If somehow, there came a time when I was *forced* to rank the novels of Richard Yates, I would probably place A Good School at the bottom of my list.
A Good School is one of Yates’s later novels and considered the most autobiographical. While his earlier novels focused on the anxieties of modern suburban life, A Good School examines the awkwardness and pain of teenage boy, William Grove.
William is trying desperately to fit into his new boarding school, Dorset Academy. Located in leafy Connecticut, Dorset appears to be a ‘good school’, however it lacks history, prestige and is on the brink of financial collapse –
Dorset Academy had a wide reputation for accepting boys who, for any number of reasons, no other school would touch.Continue reading →
I did away with ‘top tens’ a few years ago, and instead I finish the reading year with a recap of the books that are still speaking to me (less about four and five-star ratings, more about what has stuck). Continue reading →
Curtis Sittenfeld’s You Think It, I’ll Say It is a tough act to follow on the short-story front but nonetheless, I figured Jeffrey Eugenides’s first collection, Fresh Complaint, would be a reasonable bet.
The collection opens with Complainers, a gentle story about the decades-long friendship between two women, and how their relationship changes when one is diagnosed with dementia. I feel like I’m reading about dementia at every turn at the moment, but Eugenides’s take on it from the perspective of a friend was refreshingly different.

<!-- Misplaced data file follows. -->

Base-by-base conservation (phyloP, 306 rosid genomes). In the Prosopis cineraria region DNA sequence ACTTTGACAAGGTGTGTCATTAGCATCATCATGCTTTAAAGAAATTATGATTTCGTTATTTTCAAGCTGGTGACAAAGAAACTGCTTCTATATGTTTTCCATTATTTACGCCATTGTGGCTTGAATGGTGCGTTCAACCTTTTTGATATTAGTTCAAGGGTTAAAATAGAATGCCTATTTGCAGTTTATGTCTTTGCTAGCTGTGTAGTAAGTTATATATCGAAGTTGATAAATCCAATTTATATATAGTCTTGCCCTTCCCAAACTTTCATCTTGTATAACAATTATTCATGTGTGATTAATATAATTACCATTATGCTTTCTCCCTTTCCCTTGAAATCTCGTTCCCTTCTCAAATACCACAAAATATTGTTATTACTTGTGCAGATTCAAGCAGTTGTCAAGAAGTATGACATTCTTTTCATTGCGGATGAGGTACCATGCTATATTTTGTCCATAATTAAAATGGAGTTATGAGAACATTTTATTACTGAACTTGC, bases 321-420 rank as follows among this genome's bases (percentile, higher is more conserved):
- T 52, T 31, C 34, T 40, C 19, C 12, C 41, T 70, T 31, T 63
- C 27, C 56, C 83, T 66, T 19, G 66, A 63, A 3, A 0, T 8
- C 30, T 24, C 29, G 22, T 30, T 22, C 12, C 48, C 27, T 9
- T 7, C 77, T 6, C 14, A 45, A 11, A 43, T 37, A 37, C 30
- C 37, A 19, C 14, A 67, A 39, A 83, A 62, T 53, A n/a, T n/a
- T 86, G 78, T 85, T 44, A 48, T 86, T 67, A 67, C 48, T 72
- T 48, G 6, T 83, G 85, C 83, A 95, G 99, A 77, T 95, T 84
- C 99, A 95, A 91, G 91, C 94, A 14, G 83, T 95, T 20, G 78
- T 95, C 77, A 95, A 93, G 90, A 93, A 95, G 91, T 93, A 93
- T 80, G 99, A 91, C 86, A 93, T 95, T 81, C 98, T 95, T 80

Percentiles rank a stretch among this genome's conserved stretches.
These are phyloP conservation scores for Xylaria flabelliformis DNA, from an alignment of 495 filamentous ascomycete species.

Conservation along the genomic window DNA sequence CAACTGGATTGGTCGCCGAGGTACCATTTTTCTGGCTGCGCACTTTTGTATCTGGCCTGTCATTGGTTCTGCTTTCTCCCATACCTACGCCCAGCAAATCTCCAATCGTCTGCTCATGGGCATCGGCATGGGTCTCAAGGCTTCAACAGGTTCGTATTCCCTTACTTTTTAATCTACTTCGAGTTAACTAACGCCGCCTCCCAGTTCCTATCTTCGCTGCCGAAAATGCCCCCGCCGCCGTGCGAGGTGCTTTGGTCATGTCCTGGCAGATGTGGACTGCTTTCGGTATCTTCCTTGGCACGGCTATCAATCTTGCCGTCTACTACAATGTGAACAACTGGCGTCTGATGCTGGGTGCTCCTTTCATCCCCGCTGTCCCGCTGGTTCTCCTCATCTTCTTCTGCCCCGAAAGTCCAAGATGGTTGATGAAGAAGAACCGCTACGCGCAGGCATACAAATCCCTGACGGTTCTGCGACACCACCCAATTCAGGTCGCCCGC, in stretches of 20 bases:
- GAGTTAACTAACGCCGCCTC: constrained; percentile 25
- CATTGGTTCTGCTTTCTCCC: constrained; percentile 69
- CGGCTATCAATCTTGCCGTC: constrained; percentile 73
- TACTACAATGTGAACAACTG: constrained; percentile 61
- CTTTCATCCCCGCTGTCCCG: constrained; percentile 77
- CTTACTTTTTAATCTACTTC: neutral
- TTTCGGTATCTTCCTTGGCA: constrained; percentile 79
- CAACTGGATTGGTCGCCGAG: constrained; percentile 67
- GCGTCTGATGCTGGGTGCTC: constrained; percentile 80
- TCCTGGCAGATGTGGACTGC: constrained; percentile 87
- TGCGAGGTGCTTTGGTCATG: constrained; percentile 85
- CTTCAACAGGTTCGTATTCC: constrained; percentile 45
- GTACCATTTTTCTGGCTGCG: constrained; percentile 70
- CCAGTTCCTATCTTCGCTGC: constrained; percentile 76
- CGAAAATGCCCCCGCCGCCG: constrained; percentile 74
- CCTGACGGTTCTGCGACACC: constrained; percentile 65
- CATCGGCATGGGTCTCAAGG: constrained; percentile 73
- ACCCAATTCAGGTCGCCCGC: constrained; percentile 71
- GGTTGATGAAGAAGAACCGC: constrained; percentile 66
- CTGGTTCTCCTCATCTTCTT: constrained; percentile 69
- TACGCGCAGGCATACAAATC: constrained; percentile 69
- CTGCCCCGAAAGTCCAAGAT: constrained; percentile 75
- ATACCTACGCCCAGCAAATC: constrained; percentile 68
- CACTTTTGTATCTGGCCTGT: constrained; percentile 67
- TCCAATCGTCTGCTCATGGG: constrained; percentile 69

Dementia isn’t a nice word. It sounds violent, invasive, like having a demon scooping out pieces of your brain which in fact is just what it is.Continue reading →
01. I can rely on Brookner for the sort of consistency that I love in Yates or Taylor.
02. So, so glad that there’s a bunch of Brookner on my library’s BorrowBox list and that it’s narrated by Fiona Shaw (whose voice has just enough plum to provide deeply satisfying listening). Continue reading →
It’s time for #6degrees. It’s unquestionably the least demanding bookish meme on the interwebs, so join in!
This month we begin with Joan Lindsay’s Picnic at Hanging Rock (thanks to Brona for the suggestion). My first link is to Bruce Springsteen’s autobiography, Born to Run. That might seem an unlikely link but I’ve seen Springsteen twice in the last few years, and both times Hanging Rock was the backdrop. Continue reading →